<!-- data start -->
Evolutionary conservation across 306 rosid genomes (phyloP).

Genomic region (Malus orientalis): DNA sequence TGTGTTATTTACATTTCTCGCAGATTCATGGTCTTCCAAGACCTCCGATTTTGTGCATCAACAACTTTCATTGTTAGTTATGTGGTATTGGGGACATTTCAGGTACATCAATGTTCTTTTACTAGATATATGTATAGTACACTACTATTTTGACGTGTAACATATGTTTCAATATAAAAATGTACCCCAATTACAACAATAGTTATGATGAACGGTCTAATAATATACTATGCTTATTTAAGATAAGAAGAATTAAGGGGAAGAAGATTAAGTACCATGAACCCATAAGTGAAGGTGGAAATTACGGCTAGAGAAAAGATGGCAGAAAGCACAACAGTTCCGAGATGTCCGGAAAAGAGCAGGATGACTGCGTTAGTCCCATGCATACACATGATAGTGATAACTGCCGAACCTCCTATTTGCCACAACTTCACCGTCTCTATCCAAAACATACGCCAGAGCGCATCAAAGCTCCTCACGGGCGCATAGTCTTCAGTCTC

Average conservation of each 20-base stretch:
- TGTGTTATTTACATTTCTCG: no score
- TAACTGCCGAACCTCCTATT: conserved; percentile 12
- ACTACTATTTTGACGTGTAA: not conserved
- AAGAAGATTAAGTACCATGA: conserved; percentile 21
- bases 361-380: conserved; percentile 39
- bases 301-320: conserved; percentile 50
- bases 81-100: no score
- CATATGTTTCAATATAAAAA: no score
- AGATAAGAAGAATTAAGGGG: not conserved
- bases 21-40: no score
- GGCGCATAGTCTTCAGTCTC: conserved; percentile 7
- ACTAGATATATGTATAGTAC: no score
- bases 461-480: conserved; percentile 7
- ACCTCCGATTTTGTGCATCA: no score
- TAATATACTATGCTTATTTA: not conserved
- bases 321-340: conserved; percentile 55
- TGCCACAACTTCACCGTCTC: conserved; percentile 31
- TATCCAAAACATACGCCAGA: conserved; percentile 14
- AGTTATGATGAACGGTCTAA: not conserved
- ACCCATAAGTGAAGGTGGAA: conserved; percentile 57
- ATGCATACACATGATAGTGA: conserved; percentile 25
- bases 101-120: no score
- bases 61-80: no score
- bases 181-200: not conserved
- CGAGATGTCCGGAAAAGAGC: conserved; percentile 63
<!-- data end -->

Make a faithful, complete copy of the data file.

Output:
Evolutionary conservation across 306 rosid genomes (phyloP).

Genomic region (Malus orientalis): DNA sequence TGTGTTATTTACATTTCTCGCAGATTCATGGTCTTCCAAGACCTCCGATTTTGTGCATCAACAACTTTCATTGTTAGTTATGTGGTATTGGGGACATTTCAGGTACATCAATGTTCTTTTACTAGATATATGTATAGTACACTACTATTTTGACGTGTAACATATGTTTCAATATAAAAATGTACCCCAATTACAACAATAGTTATGATGAACGGTCTAATAATATACTATGCTTATTTAAGATAAGAAGAATTAAGGGGAAGAAGATTAAGTACCATGAACCCATAAGTGAAGGTGGAAATTACGGCTAGAGAAAAGATGGCAGAAAGCACAACAGTTCCGAGATGTCCGGAAAAGAGCAGGATGACTGCGTTAGTCCCATGCATACACATGATAGTGATAACTGCCGAACCTCCTATTTGCCACAACTTCACCGTCTCTATCCAAAACATACGCCAGAGCGCATCAAAGCTCCTCACGGGCGCATAGTCTTCAGTCTC

Average conservation of each 20-base stretch:
- TGTGTTATTTACATTTCTCG: no score
- TAACTGCCGAACCTCCTATT: conserved; percentile 12
- ACTACTATTTTGACGTGTAA: not conserved
- AAGAAGATTAAGTACCATGA: conserved; percentile 21
- bases 361-380: conserved; percentile 39
- bases 301-320: conserved; percentile 50
- bases 81-100: no score
- CATATGTTTCAATATAAAAA: no score
- AGATAAGAAGAATTAAGGGG: not conserved
- bases 21-40: no score
- GGCGCATAGTCTTCAGTCTC: conserved; percentile 7
- ACTAGATATATGTATAGTAC: no score
- bases 461-480: conserved; percentile 7
- ACCTCCGATTTTGTGCATCA: no score
- TAATATACTATGCTTATTTA: not conserved
- bases 321-340: conserved; percentile 55
- TGCCACAACTTCACCGTCTC: conserved; percentile 31
- TATCCAAAACATACGCCAGA: conserved; percentile 14
- AGTTATGATGAACGGTCTAA: not conserved
- ACCCATAAGTGAAGGTGGAA: conserved; percentile 57
- ATGCATACACATGATAGTGA: conserved; percentile 25
- bases 101-120: no score
- bases 61-80: no score
- bases 181-200: not conserved
- CGAGATGTCCGGAAAAGAGC: conserved; percentile 63